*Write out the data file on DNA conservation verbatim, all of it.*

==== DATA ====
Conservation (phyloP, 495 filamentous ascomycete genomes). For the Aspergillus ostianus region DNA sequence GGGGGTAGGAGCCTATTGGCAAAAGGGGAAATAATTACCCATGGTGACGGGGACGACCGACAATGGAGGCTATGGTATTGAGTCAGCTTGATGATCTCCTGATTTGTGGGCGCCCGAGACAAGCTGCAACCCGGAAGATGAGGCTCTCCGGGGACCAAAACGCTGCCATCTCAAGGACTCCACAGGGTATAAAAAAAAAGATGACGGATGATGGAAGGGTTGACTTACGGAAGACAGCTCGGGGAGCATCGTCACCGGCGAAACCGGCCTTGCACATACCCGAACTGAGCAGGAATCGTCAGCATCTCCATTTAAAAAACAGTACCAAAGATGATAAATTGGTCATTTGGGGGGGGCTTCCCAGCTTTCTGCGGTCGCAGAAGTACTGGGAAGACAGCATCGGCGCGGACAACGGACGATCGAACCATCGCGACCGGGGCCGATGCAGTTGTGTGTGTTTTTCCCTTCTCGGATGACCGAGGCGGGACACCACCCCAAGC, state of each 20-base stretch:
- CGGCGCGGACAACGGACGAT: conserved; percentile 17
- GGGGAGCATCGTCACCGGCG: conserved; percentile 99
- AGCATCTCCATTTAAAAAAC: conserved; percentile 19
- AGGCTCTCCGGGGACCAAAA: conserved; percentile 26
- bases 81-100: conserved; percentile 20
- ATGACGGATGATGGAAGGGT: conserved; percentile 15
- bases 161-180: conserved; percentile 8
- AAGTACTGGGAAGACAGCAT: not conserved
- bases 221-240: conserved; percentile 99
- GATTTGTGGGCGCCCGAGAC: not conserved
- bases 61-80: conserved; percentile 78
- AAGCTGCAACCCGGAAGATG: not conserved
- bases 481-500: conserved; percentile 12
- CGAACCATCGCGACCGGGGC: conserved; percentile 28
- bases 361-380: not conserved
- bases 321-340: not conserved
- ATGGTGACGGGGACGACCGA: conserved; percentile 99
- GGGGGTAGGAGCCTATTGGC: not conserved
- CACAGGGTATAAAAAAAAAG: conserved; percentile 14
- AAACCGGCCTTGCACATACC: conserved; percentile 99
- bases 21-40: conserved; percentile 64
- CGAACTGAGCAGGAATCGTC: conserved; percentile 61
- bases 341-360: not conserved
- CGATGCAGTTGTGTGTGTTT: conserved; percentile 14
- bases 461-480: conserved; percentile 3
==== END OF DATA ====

Conservation (phyloP, 495 filamentous ascomycete genomes). For the Aspergillus ostianus region DNA sequence GGGGGTAGGAGCCTATTGGCAAAAGGGGAAATAATTACCCATGGTGACGGGGACGACCGACAATGGAGGCTATGGTATTGAGTCAGCTTGATGATCTCCTGATTTGTGGGCGCCCGAGACAAGCTGCAACCCGGAAGATGAGGCTCTCCGGGGACCAAAACGCTGCCATCTCAAGGACTCCACAGGGTATAAAAAAAAAGATGACGGATGATGGAAGGGTTGACTTACGGAAGACAGCTCGGGGAGCATCGTCACCGGCGAAACCGGCCTTGCACATACCCGAACTGAGCAGGAATCGTCAGCATCTCCATTTAAAAAACAGTACCAAAGATGATAAATTGGTCATTTGGGGGGGGCTTCCCAGCTTTCTGCGGTCGCAGAAGTACTGGGAAGACAGCATCGGCGCGGACAACGGACGATCGAACCATCGCGACCGGGGCCGATGCAGTTGTGTGTGTTTTTCCCTTCTCGGATGACCGAGGCGGGACACCACCCCAAGC, state of each 20-base stretch:
- CGGCGCGGACAACGGACGAT: conserved; percentile 17
- GGGGAGCATCGTCACCGGCG: conserved; percentile 99
- AGCATCTCCATTTAAAAAAC: conserved; percentile 19
- AGGCTCTCCGGGGACCAAAA: conserved; percentile 26
- bases 81-100: conserved; percentile 20
- ATGACGGATGATGGAAGGGT: conserved; percentile 15
- bases 161-180: conserved; percentile 8
- AAGTACTGGGAAGACAGCAT: not conserved
- bases 221-240: conserved; percentile 99
- GATTTGTGGGCGCCCGAGAC: not conserved
- bases 61-80: conserved; percentile 78
- AAGCTGCAACCCGGAAGATG: not conserved
- bases 481-500: conserved; percentile 12
- CGAACCATCGCGACCGGGGC: conserved; percentile 28
- bases 361-380: not conserved
- bases 321-340: not conserved
- ATGGTGACGGGGACGACCGA: conserved; percentile 99
- GGGGGTAGGAGCCTATTGGC: not conserved
- CACAGGGTATAAAAAAAAAG: conserved; percentile 14
- AAACCGGCCTTGCACATACC: conserved; percentile 99
- bases 21-40: conserved; percentile 64
- CGAACTGAGCAGGAATCGTC: conserved; percentile 61
- bases 341-360: not conserved
- CGATGCAGTTGTGTGTGTTT: conserved; percentile 14
- bases 461-480: conserved; percentile 3